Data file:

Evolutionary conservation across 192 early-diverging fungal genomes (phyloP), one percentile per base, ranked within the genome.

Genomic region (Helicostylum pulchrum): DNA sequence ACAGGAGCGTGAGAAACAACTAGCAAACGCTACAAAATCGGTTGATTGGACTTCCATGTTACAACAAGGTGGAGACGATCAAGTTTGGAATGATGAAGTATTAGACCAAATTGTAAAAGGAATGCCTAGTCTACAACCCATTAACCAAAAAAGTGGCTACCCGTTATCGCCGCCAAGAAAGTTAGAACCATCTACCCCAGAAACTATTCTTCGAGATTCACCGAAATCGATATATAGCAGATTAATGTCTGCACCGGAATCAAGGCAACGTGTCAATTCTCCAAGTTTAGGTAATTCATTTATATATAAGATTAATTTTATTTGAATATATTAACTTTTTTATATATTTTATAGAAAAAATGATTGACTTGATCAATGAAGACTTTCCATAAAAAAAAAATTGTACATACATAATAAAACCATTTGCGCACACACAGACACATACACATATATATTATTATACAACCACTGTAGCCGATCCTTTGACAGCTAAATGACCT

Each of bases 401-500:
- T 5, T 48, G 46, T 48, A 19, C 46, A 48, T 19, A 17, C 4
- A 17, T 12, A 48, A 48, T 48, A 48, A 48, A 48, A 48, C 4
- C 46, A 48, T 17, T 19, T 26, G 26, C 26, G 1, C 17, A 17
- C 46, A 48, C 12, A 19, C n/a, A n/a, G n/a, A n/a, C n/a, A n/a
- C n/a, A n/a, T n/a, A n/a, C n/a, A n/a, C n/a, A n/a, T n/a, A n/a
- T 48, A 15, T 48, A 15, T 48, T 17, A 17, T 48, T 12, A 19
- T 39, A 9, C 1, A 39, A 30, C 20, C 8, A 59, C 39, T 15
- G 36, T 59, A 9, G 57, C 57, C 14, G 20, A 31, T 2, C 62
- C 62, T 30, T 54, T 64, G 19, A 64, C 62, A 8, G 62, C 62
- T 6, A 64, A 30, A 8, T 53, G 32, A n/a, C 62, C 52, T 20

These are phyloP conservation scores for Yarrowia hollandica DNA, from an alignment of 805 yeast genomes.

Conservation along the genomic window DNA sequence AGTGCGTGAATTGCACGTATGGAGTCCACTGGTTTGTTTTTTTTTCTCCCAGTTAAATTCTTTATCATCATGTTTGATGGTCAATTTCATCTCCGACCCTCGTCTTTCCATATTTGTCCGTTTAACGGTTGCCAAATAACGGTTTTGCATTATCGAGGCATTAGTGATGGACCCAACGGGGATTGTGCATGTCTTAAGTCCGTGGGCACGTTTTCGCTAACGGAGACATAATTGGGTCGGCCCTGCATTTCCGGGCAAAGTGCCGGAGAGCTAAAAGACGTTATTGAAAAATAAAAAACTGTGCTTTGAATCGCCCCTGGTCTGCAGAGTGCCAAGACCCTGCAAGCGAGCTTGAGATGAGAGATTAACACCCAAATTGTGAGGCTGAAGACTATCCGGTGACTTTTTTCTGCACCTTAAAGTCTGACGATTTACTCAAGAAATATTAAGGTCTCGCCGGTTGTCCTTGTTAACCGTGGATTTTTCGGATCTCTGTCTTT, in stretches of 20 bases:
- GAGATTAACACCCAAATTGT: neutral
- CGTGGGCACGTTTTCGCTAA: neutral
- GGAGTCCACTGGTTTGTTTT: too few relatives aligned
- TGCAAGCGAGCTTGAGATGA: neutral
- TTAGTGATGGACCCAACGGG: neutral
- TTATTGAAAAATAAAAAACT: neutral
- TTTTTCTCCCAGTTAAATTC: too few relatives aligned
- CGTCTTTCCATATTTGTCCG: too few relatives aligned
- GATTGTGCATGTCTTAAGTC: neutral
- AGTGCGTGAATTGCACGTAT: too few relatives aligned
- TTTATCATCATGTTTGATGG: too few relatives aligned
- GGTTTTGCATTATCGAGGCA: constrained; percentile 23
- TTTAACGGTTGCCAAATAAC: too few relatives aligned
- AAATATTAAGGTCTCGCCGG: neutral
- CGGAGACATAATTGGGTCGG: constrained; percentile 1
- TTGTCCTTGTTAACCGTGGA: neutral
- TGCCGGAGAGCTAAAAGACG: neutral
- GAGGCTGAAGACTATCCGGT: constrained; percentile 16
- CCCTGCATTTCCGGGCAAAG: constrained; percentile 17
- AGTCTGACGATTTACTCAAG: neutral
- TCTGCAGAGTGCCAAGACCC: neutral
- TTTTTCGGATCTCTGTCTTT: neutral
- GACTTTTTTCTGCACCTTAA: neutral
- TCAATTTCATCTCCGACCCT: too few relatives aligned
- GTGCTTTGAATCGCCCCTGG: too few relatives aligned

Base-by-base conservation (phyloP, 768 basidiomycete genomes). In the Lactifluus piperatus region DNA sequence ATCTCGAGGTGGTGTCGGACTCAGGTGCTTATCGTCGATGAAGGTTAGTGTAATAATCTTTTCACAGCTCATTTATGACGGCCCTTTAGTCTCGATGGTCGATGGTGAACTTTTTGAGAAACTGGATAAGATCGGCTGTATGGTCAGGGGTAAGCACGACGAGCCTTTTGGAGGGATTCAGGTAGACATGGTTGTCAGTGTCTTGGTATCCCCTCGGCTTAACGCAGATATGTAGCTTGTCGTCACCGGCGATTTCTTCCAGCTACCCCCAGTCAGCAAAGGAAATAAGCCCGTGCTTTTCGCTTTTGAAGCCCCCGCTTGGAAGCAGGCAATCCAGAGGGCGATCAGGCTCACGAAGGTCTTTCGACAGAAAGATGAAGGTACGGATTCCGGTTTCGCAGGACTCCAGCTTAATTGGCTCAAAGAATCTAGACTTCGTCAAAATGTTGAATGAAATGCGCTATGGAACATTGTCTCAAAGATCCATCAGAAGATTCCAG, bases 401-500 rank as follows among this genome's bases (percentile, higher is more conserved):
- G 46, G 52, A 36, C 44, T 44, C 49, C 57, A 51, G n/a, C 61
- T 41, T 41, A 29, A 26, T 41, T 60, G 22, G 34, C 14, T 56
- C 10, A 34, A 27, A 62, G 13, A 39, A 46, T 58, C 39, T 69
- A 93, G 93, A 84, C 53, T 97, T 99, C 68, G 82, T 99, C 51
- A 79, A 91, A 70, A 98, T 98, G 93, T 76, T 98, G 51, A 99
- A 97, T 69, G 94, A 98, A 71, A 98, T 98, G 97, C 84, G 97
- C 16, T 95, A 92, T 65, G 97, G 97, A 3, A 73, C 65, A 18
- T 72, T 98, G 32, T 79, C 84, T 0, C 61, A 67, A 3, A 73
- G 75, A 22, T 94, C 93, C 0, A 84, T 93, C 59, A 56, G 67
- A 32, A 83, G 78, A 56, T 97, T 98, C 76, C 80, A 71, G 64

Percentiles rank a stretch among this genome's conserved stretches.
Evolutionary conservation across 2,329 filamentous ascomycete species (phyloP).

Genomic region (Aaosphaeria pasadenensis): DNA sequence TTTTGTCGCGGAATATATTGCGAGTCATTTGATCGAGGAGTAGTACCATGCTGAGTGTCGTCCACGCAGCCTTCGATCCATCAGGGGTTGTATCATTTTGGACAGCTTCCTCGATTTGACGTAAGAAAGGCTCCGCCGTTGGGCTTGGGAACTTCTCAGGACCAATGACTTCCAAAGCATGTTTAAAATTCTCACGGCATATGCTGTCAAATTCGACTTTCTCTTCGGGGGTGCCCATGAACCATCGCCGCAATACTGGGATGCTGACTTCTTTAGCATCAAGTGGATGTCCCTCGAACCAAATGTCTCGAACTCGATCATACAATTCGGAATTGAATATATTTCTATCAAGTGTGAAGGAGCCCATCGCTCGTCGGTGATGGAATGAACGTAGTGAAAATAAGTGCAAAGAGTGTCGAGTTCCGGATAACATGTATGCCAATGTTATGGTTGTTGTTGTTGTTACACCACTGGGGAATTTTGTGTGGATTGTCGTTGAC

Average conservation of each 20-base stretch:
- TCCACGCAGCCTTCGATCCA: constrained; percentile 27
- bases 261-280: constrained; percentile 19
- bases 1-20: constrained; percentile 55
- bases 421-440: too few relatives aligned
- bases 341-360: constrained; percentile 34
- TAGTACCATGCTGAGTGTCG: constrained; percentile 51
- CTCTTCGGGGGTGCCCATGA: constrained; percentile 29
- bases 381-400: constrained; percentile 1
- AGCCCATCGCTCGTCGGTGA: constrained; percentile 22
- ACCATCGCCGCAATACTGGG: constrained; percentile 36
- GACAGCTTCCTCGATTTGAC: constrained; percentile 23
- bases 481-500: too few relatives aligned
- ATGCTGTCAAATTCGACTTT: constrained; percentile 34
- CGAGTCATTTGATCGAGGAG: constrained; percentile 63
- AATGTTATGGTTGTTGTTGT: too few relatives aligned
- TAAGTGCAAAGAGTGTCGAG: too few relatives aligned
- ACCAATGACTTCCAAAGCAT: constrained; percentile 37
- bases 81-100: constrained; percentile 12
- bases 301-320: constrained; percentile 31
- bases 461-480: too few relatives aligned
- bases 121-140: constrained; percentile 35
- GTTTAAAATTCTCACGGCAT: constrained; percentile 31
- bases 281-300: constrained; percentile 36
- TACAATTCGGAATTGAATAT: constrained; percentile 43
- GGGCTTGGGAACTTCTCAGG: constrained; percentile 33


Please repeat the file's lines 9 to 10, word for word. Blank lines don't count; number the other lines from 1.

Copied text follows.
- T 48, A 15, T 48, A 15, T 48, T 17, A 17, T 48, T 12, A 19
- T 39, A 9, C 1, A 39, A 30, C 20, C 8, A 59, C 39, T 15